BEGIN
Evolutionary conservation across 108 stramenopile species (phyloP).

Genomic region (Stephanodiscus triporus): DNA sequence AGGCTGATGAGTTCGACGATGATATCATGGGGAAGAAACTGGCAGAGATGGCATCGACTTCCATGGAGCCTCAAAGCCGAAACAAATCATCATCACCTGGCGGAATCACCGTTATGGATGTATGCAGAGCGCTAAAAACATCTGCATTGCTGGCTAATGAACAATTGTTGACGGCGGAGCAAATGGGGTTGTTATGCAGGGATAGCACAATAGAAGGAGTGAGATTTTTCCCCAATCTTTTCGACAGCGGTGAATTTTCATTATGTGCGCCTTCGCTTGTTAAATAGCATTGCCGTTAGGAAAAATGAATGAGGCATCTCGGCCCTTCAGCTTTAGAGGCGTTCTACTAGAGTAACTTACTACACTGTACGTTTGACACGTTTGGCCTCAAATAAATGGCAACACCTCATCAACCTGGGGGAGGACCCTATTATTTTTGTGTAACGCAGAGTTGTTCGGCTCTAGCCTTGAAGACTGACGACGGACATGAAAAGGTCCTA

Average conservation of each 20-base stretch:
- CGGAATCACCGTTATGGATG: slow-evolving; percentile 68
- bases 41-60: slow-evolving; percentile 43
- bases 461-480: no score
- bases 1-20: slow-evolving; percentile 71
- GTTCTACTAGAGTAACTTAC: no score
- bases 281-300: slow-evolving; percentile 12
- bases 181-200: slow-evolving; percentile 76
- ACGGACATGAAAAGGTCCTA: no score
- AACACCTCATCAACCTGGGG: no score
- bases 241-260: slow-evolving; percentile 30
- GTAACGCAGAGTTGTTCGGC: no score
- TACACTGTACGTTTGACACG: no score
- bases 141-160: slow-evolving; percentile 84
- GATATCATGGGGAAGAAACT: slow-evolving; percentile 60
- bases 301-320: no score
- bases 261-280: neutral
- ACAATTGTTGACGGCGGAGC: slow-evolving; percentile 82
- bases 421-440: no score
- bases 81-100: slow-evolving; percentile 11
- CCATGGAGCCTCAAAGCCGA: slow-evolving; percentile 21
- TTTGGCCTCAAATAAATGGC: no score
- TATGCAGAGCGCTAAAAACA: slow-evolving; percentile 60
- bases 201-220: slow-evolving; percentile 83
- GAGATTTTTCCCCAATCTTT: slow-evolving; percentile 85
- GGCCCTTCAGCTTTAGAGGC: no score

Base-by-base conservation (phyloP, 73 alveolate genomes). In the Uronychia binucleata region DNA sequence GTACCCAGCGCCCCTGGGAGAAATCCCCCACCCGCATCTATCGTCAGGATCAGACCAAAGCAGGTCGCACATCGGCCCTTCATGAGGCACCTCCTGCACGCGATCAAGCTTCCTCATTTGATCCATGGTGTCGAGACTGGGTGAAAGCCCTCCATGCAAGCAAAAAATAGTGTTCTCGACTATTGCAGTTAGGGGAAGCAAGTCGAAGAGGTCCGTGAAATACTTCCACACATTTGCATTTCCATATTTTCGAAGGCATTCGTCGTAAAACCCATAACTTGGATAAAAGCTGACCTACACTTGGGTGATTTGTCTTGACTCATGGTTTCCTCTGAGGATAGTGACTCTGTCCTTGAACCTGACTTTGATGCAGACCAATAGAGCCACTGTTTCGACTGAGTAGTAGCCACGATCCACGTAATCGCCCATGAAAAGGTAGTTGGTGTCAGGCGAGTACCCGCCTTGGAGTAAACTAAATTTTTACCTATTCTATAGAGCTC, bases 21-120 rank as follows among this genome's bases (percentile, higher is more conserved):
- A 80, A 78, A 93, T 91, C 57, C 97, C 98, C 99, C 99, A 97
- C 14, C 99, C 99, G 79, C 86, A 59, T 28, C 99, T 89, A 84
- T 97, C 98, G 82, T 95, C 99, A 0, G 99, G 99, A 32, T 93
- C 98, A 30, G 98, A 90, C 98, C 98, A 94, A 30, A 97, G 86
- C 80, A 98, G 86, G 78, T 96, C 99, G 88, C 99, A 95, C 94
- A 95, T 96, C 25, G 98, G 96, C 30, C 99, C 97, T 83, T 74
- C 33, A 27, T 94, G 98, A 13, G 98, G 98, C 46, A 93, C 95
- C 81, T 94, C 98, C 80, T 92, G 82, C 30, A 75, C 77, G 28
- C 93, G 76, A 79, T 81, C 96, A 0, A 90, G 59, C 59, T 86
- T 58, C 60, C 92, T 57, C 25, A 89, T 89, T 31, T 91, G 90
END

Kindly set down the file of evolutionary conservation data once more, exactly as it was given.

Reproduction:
Evolutionary conservation across 108 stramenopile species (phyloP).

Genomic region (Stephanodiscus triporus): DNA sequence AGGCTGATGAGTTCGACGATGATATCATGGGGAAGAAACTGGCAGAGATGGCATCGACTTCCATGGAGCCTCAAAGCCGAAACAAATCATCATCACCTGGCGGAATCACCGTTATGGATGTATGCAGAGCGCTAAAAACATCTGCATTGCTGGCTAATGAACAATTGTTGACGGCGGAGCAAATGGGGTTGTTATGCAGGGATAGCACAATAGAAGGAGTGAGATTTTTCCCCAATCTTTTCGACAGCGGTGAATTTTCATTATGTGCGCCTTCGCTTGTTAAATAGCATTGCCGTTAGGAAAAATGAATGAGGCATCTCGGCCCTTCAGCTTTAGAGGCGTTCTACTAGAGTAACTTACTACACTGTACGTTTGACACGTTTGGCCTCAAATAAATGGCAACACCTCATCAACCTGGGGGAGGACCCTATTATTTTTGTGTAACGCAGAGTTGTTCGGCTCTAGCCTTGAAGACTGACGACGGACATGAAAAGGTCCTA

Average conservation of each 20-base stretch:
- CGGAATCACCGTTATGGATG: slow-evolving; percentile 68
- bases 41-60: slow-evolving; percentile 43
- bases 461-480: no score
- bases 1-20: slow-evolving; percentile 71
- GTTCTACTAGAGTAACTTAC: no score
- bases 281-300: slow-evolving; percentile 12
- bases 181-200: slow-evolving; percentile 76
- ACGGACATGAAAAGGTCCTA: no score
- AACACCTCATCAACCTGGGG: no score
- bases 241-260: slow-evolving; percentile 30
- GTAACGCAGAGTTGTTCGGC: no score
- TACACTGTACGTTTGACACG: no score
- bases 141-160: slow-evolving; percentile 84
- GATATCATGGGGAAGAAACT: slow-evolving; percentile 60
- bases 301-320: no score
- bases 261-280: neutral
- ACAATTGTTGACGGCGGAGC: slow-evolving; percentile 82
- bases 421-440: no score
- bases 81-100: slow-evolving; percentile 11
- CCATGGAGCCTCAAAGCCGA: slow-evolving; percentile 21
- TTTGGCCTCAAATAAATGGC: no score
- TATGCAGAGCGCTAAAAACA: slow-evolving; percentile 60
- bases 201-220: slow-evolving; percentile 83
- GAGATTTTTCCCCAATCTTT: slow-evolving; percentile 85
- GGCCCTTCAGCTTTAGAGGC: no score

Base-by-base conservation (phyloP, 73 alveolate genomes). In the Uronychia binucleata region DNA sequence GTACCCAGCGCCCCTGGGAGAAATCCCCCACCCGCATCTATCGTCAGGATCAGACCAAAGCAGGTCGCACATCGGCCCTTCATGAGGCACCTCCTGCACGCGATCAAGCTTCCTCATTTGATCCATGGTGTCGAGACTGGGTGAAAGCCCTCCATGCAAGCAAAAAATAGTGTTCTCGACTATTGCAGTTAGGGGAAGCAAGTCGAAGAGGTCCGTGAAATACTTCCACACATTTGCATTTCCATATTTTCGAAGGCATTCGTCGTAAAACCCATAACTTGGATAAAAGCTGACCTACACTTGGGTGATTTGTCTTGACTCATGGTTTCCTCTGAGGATAGTGACTCTGTCCTTGAACCTGACTTTGATGCAGACCAATAGAGCCACTGTTTCGACTGAGTAGTAGCCACGATCCACGTAATCGCCCATGAAAAGGTAGTTGGTGTCAGGCGAGTACCCGCCTTGGAGTAAACTAAATTTTTACCTATTCTATAGAGCTC, bases 21-120 rank as follows among this genome's bases (percentile, higher is more conserved):
- A 80, A 78, A 93, T 91, C 57, C 97, C 98, C 99, C 99, A 97
- C 14, C 99, C 99, G 79, C 86, A 59, T 28, C 99, T 89, A 84
- T 97, C 98, G 82, T 95, C 99, A 0, G 99, G 99, A 32, T 93
- C 98, A 30, G 98, A 90, C 98, C 98, A 94, A 30, A 97, G 86
- C 80, A 98, G 86, G 78, T 96, C 99, G 88, C 99, A 95, C 94
- A 95, T 96, C 25, G 98, G 96, C 30, C 99, C 97, T 83, T 74
- C 33, A 27, T 94, G 98, A 13, G 98, G 98, C 46, A 93, C 95
- C 81, T 94, C 98, C 80, T 92, G 82, C 30, A 75, C 77, G 28
- C 93, G 76, A 79, T 81, C 96, A 0, A 90, G 59, C 59, T 86
- T 58, C 60, C 92, T 57, C 25, A 89, T 89, T 31, T 91, G 90